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Preserving the Past

Debate continues on fate
of fire-ravaged Elks building

Structure has interesting
history, architecture

By Laura Goodwin
Contributing Writer

(October 2010) – With the controversial decision concerning the former Elks Lodge building to be decided, the debate continues over restoration versus demolition. The City of Madison has instructed its building inspector to apply for a demolition permit, citing public safety concerns. Carolyn Barr, owner of the building and its restoration specialist, is continuing to lobby to restore the structure.

Madison Elks Lodge

Photo by Don Ward

The Madison Elks Lodge building
was destroyed by fire in August 2006.
Only the outer walls remain.

Madison Mayor Tim Armstrong has stated he is reluctant to push for demolition and would like to see the building saved. But time is running out. Armstrong has said he wants to see some action taken soon by the owner toward renovating the building because of the structural dangers it poses in its current condition. It has endured four winters without a roof.
Although it cannot be proved, it is believed to be the oldest and continuous operating Elks Lodge in the country. The history of the building itself is entwined in the club for which it was named. This history, pieced together through local documents, shows a humble beginning. It was built next to Madison’s first City Hall, at 420 West St. Fire devastated the building in August 2006, leaving a brick shell still standing.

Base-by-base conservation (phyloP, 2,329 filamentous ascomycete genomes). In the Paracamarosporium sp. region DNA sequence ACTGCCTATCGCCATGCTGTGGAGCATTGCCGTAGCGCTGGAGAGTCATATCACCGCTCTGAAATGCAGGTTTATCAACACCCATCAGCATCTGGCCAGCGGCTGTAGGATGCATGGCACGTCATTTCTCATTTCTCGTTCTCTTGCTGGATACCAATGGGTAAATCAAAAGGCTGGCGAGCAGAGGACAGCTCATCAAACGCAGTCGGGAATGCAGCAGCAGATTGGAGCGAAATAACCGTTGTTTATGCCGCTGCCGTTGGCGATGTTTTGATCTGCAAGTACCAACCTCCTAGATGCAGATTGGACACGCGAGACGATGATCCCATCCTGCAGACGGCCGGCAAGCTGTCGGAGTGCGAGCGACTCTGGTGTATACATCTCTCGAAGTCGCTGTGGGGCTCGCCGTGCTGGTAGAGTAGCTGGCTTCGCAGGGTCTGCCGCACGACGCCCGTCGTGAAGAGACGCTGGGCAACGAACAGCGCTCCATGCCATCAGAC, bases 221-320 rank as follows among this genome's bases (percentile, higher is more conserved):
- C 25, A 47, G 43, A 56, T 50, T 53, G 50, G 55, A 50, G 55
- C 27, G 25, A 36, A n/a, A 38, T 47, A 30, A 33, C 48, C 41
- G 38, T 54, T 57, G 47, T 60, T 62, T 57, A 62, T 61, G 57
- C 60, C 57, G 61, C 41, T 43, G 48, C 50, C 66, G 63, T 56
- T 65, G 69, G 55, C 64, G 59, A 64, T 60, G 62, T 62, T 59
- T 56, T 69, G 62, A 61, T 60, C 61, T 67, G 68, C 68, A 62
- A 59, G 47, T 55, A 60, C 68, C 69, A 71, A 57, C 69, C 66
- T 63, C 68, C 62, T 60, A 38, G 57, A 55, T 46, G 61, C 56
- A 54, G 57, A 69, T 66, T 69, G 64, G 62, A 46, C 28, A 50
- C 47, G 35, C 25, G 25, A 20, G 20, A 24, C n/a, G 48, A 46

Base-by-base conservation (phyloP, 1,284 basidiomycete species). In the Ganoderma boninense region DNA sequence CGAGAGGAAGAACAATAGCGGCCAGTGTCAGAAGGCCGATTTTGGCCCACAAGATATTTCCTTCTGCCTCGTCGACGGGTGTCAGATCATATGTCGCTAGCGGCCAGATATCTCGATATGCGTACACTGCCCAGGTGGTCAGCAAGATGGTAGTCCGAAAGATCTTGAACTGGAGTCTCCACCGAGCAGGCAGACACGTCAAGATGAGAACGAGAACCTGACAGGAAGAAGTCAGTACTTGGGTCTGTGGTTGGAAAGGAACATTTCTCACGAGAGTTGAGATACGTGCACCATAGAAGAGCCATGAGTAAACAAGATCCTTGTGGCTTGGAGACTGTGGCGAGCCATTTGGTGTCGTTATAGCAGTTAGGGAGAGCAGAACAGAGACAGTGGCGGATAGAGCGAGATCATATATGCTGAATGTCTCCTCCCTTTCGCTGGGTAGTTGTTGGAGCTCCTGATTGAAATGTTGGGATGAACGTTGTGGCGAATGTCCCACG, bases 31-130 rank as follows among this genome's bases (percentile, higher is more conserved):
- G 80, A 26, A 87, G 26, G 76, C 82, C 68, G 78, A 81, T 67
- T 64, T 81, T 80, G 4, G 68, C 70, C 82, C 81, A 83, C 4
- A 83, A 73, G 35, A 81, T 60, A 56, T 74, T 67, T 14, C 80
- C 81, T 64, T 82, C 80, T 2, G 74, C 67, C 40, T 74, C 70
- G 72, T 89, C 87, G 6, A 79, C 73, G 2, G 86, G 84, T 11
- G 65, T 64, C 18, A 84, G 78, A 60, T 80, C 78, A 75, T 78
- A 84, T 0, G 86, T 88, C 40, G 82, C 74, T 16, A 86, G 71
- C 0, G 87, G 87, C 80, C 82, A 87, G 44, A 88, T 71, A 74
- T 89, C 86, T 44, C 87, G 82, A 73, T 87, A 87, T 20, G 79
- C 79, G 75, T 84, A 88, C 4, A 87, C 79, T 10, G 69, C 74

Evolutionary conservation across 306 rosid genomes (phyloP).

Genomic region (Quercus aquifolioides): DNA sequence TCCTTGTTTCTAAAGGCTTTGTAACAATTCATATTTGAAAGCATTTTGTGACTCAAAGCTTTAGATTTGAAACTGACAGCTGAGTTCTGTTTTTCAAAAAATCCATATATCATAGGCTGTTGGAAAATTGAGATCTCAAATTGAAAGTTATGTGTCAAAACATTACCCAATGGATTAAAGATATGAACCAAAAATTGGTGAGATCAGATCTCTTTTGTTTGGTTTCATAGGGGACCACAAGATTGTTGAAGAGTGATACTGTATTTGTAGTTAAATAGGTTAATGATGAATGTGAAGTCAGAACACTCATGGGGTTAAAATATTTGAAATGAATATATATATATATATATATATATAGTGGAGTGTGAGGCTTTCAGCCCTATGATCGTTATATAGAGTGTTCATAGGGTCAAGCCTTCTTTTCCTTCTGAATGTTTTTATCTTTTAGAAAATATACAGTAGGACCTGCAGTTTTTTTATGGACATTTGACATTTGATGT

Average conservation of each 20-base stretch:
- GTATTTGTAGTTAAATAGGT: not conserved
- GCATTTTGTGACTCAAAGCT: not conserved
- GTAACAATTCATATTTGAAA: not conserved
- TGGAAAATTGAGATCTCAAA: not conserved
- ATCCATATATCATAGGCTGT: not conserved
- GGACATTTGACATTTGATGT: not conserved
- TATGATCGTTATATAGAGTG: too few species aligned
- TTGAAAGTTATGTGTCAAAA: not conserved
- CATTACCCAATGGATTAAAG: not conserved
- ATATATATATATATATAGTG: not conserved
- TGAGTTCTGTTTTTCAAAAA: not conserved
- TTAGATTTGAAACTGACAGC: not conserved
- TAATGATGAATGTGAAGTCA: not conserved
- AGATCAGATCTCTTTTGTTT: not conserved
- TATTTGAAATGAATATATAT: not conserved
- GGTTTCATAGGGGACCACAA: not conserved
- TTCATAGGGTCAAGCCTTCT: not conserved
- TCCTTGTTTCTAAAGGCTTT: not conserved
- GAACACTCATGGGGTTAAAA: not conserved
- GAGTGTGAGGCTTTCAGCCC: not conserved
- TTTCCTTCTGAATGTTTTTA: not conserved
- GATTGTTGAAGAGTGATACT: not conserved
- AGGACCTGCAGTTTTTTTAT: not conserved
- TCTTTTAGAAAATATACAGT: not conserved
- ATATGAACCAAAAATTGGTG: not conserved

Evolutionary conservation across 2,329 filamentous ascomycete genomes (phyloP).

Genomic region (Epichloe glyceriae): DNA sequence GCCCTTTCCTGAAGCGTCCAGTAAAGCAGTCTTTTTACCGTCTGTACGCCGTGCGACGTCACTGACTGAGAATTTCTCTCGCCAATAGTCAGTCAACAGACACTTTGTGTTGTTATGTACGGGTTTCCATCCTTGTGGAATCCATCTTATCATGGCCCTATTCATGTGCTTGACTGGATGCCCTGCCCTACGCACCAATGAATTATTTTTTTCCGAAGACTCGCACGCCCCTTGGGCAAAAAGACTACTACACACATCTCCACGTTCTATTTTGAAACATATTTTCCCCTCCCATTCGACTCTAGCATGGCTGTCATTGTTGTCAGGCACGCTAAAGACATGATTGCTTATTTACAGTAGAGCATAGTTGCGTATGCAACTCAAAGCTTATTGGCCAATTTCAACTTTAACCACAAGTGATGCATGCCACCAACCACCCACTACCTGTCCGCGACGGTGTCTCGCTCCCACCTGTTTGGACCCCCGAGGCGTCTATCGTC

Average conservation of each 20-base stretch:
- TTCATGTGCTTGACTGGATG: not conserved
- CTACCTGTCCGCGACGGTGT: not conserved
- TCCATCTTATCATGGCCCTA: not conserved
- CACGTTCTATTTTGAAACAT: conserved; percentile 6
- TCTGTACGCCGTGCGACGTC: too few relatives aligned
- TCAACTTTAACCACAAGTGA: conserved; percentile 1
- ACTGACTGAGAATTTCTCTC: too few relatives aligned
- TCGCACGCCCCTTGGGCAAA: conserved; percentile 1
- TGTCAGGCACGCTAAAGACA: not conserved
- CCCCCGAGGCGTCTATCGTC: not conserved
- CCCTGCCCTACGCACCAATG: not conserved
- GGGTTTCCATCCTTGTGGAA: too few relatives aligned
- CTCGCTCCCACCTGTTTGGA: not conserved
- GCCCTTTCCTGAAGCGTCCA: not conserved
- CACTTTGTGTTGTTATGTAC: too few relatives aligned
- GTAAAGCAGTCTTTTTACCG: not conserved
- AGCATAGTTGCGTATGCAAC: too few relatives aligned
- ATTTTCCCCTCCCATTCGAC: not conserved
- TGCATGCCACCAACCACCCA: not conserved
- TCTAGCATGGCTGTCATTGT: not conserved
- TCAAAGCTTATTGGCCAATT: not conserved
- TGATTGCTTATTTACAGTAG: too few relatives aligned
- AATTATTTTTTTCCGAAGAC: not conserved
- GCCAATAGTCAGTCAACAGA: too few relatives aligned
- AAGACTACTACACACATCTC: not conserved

The Elks minutes ledger book was salvaged from the fire. It had been located in a filing cabinet in the building’s office.
According to Tony Steinhardt, an Elks leader, “The cabinet had fallen through the floor from the office in the mezzanine to the second floor.”
It was through Steinhardt’s efforts that the book was dried and salvaged. In September 2006, the Elks gave the book to the Jefferson County Historical Society Research Library and Archives on “indefinite loan.” Efforts are being made by library volunteers to digitally image the historical document, preserving it for future viewing.
The Benevolent and Protective Order of the Elks started nationally in 1868, known at first as the “Jolly Corks.” It began as a drinking club, opposed to New York City’s vision concerning the opening hours of public taverns. Madison’s chapter first met on Nov. 1, 1899, according to the Elks minutes book, “for the purpose of organizing a lodge.” Their charter was granted on Nov. 8., with the original meeting location at the Madison Cycle and Athletic Club.
It was not until 1902 that the club’s minutes reveal their intentions of finding “a new home.”
A committee to locate real estate was appointed at the same meeting. A later meeting reported that “the Sanxay (house) being very favorably spoken of.” This house was possibly located on Elm St., according to Ron Grimes, archivist for the JCHS Research Library.